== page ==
just not doing anything to reduce our taxes. so when do you think -- i am not asking. let me tell you. tax freedom day in new hampshire, you think it is april 24 for the country, it has got to be april 2 or third for us with our low taxes right? try april 23. one day before the national average. it gets better. vermont's is one day before hours. let's go to maine. nine days before ours. are we a low tax state with the democrats in charge of the governor's office? i do not think so. only massachusetts has a later tax freedom day in new england. really. really. connecticut is not northern new england. it is probably worse.
7:22 pm
i think it is august. [applause] dan: i think you will agree with me it is time to get maggie hassan of the boot. she has got to get out of concord. [applause] dan: we need to work with senator ayotte to make sure it does not find a home anywhere else. it is time to get america back to its corporate schools a small government, low taxes, free market and time to start restoring liberty in america. we are the live free or die state. it works everywhere. concord and washington need real leaders. they need republican leaders. let's get it done in 2016. [applause] dan: it is my pleasure to introduce to you a man who needs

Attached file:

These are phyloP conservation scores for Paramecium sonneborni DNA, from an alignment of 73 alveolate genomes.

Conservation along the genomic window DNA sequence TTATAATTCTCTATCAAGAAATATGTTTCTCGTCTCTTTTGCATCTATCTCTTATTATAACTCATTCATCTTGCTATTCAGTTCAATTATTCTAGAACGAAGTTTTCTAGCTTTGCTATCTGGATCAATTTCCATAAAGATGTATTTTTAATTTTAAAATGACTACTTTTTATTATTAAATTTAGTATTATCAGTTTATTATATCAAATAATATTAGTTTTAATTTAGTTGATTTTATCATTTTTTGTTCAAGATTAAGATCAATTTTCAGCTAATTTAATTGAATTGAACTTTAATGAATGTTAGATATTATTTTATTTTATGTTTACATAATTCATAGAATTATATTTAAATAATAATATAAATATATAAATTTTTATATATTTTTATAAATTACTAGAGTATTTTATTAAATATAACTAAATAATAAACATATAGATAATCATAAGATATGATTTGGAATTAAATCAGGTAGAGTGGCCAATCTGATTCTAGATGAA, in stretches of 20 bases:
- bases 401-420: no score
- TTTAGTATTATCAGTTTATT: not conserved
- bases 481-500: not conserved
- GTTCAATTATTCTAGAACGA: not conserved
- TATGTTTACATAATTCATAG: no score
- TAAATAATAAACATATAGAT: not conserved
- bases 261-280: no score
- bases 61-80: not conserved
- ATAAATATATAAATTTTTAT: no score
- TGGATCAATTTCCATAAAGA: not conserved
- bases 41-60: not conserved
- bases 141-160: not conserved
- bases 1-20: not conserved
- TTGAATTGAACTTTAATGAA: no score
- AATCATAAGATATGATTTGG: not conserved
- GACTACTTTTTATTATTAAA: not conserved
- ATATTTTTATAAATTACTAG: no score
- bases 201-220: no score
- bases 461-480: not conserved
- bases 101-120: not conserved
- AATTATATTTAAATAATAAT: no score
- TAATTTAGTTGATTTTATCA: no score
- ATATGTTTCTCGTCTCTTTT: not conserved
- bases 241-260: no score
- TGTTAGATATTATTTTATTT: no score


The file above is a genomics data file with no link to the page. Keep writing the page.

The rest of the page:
7:23 pm
no introduction and that is congressman frank guinta, who got the seat back in the last election. i am confident we will keep that seat and he will do good work for the people of new hampshire. frank, let's simplify that tax code so i could do taxes myself next year. congressman guinta. [applause] congressman guinta: i will do that. how is everybody doing? it was nice to fly back from d.c. and no longer see any snow in my backyard. we had a pretty tough winter but we can handle it. we can take it. as i go back and forth to washington as members of the southern part of the country would ask me, how do you guys deal with those crazy weather? like many, i answer that
7:24 pm